Monday, May 14, 2007

Online Video Ads: What's the Right Formula?

Download Squad highlights a new experiment on YouTube to embed advertising in its online video footage, using a small text box appearing under the live video box with a link to the advertising video. According to Download Squad a limited number of video clips are being exposed via this method in the YouTube site, with ads not appearing when clips are embedded into other sites. Download Squad sees this as a plus, as the embedder of a clip does not benefit from the ad revenues.

But on the other side of the coin, what if the site DID want to benefit from the ad revenue stream? Sites such as TheNewsRoom allow a viral distributor of their videos to take a piece of the revenues from their pre-roll ads, which they hope would entice users to choose their footage from major video outlets for embedding. But there seems to be some push-back from webloggers and other social media outlets on pre-rolls in embedded content. Embedding is a form of personal endorsement for the core content being inserted: the person choosing the content being embedded doesn't necessarily want to endorse a brand advertiser as well. Enabling the embedder to participate in the revenues seems to mitigate this somewhat, but the magic formula for embedding viral video for profit seems to be elusive.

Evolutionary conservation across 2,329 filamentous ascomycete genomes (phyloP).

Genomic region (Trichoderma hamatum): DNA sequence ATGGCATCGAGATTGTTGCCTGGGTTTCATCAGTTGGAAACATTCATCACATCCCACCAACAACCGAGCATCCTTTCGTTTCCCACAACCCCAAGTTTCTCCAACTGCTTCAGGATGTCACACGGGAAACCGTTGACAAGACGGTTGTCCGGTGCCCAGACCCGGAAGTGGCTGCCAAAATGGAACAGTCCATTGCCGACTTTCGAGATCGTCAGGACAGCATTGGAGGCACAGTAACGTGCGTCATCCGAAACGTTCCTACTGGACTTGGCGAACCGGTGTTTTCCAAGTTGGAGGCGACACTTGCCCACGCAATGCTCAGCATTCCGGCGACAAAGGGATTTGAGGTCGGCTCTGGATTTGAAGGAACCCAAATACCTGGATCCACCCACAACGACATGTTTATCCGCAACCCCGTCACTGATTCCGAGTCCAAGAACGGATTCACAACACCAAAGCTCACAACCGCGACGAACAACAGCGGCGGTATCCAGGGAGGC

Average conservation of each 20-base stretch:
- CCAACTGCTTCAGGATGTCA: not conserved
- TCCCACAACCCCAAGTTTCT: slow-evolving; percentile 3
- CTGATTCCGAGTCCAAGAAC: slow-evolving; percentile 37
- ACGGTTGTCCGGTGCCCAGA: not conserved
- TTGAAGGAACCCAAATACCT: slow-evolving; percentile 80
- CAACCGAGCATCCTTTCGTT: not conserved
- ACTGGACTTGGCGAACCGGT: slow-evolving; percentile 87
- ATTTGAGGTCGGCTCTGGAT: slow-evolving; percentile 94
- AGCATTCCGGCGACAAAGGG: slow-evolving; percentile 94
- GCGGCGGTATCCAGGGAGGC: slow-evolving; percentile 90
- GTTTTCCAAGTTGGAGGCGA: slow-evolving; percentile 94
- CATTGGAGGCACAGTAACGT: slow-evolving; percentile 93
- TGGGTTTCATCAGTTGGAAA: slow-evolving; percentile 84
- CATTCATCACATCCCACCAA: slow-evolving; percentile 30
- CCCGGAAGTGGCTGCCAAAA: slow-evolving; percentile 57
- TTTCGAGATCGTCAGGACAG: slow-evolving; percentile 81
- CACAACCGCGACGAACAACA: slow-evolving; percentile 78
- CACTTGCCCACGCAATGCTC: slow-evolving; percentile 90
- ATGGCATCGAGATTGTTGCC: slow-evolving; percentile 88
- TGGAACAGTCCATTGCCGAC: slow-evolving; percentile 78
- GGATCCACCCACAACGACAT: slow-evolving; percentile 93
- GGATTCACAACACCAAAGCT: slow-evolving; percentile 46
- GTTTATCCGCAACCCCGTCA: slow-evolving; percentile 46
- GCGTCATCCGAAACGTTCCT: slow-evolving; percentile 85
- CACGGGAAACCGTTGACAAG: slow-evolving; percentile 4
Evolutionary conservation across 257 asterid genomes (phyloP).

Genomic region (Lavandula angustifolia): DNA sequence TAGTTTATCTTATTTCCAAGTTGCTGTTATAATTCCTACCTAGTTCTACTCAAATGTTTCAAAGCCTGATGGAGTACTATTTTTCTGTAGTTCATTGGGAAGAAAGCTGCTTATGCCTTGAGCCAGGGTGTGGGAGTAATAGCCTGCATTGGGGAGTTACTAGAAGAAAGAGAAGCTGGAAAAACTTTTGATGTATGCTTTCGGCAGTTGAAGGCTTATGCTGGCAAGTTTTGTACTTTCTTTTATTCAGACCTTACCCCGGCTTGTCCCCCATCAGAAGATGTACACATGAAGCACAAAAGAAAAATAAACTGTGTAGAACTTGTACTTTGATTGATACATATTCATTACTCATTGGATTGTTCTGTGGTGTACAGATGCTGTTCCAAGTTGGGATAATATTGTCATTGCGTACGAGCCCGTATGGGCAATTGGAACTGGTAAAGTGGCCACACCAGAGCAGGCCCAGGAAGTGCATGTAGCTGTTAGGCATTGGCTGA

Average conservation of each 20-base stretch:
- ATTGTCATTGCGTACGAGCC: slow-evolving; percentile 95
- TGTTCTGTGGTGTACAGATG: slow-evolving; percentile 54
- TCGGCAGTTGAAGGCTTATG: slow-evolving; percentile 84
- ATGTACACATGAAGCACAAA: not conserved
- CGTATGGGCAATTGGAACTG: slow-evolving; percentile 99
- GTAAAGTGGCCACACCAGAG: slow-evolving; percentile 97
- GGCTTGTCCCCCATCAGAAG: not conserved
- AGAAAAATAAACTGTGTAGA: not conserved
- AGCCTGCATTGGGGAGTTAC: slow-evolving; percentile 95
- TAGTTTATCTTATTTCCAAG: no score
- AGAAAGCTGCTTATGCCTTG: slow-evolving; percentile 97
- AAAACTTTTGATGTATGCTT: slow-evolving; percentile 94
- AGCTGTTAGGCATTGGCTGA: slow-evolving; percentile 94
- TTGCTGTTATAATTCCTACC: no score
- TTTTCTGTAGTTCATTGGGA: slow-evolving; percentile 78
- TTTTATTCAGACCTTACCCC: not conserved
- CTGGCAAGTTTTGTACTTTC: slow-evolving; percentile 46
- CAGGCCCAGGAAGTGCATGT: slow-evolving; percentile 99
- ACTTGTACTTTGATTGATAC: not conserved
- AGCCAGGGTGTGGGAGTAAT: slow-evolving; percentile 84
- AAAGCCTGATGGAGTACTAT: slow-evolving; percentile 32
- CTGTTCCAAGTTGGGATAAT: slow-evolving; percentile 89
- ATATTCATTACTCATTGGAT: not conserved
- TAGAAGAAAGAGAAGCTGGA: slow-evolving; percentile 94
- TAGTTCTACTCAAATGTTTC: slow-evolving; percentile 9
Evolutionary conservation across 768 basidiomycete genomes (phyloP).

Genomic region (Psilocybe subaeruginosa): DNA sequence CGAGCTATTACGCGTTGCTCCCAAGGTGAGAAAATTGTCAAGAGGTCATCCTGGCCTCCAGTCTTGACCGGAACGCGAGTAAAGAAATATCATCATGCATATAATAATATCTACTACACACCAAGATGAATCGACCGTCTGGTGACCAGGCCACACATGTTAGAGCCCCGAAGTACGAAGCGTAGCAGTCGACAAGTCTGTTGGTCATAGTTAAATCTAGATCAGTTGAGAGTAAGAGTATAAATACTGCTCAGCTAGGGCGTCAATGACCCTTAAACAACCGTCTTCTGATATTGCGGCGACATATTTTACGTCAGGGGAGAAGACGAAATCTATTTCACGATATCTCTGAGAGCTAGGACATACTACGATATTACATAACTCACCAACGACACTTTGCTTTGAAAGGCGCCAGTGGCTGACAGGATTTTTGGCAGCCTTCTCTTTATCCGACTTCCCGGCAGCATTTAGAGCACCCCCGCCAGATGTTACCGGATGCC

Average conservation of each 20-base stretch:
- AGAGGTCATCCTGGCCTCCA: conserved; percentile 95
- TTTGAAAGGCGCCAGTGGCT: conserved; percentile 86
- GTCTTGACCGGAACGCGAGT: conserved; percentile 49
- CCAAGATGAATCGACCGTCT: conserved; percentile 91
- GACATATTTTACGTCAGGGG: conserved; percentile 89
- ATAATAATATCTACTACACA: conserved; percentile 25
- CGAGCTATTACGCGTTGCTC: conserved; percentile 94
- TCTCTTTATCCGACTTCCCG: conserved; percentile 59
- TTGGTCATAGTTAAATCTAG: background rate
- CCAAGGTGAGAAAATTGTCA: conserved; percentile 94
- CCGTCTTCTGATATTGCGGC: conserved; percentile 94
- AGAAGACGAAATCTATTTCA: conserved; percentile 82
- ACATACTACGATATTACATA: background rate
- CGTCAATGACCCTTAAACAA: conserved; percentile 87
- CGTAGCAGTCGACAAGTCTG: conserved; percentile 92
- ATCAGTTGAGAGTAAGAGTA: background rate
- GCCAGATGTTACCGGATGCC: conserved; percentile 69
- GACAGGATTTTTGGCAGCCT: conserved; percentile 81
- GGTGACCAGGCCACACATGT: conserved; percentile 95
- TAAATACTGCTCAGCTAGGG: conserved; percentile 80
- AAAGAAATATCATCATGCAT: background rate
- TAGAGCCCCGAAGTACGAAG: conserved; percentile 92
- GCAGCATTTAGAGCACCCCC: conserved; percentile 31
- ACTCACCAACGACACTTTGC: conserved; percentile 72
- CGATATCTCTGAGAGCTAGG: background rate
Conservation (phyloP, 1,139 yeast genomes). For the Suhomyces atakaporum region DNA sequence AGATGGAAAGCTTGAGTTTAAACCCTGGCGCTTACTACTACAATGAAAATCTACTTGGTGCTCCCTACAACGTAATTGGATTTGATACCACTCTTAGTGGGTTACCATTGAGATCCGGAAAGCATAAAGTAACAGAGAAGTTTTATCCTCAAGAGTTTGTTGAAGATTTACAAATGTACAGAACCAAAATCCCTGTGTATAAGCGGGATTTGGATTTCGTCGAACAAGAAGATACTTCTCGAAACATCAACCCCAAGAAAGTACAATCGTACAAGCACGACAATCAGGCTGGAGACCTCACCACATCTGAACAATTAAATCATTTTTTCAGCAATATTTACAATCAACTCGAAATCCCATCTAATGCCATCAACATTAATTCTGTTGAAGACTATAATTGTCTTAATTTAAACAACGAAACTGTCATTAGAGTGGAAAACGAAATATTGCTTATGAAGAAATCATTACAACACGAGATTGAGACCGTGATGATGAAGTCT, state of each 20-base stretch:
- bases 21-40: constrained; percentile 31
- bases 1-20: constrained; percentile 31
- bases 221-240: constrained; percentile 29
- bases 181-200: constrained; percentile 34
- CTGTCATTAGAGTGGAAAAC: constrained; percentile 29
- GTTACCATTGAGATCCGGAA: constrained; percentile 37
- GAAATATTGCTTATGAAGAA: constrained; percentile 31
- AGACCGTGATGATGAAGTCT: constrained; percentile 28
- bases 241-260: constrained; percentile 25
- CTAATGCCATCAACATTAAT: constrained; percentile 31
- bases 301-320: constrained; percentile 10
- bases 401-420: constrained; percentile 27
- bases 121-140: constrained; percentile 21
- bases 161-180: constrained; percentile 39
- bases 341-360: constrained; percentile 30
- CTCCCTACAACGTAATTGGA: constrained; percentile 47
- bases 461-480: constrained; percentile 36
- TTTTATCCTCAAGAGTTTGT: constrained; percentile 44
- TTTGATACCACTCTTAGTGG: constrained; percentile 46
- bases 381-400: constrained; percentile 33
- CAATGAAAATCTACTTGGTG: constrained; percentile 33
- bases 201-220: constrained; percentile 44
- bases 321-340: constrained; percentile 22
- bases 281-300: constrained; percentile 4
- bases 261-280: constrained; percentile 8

The YouTube experiment seems to point in one key direction in finding a good balance in embedded video ads: sponsored links. As with Google search results in which AdWords sponsored links exist alongside non-sponsored search results the text bar appearing under the video clip enables a viewer to be exposed to the concept of looking at and ad while looking at the clip in question. The key concept of the ad gets exposed to the viewer without creating an interruption. Presumably Google's AdSense infrastructure could enter this picture and allow sites embedding YouTube content to turn on these sponsored links and to participate in their revenue stream.

This Google/YouTube experiment holds promise, but traditional video advertisers are going to want more out of the equation. And perhaps they can get that - for a price and in specific contexts. But in trying to define a new common-denominator formula for online video ads Google's enormously successful experiment with AdSense and AdWords may point to approaches that will be drawing video advertisers away from interruption-driven advertising and towards a level of engagement that may put their content in front of more highly engaged eyeballs.
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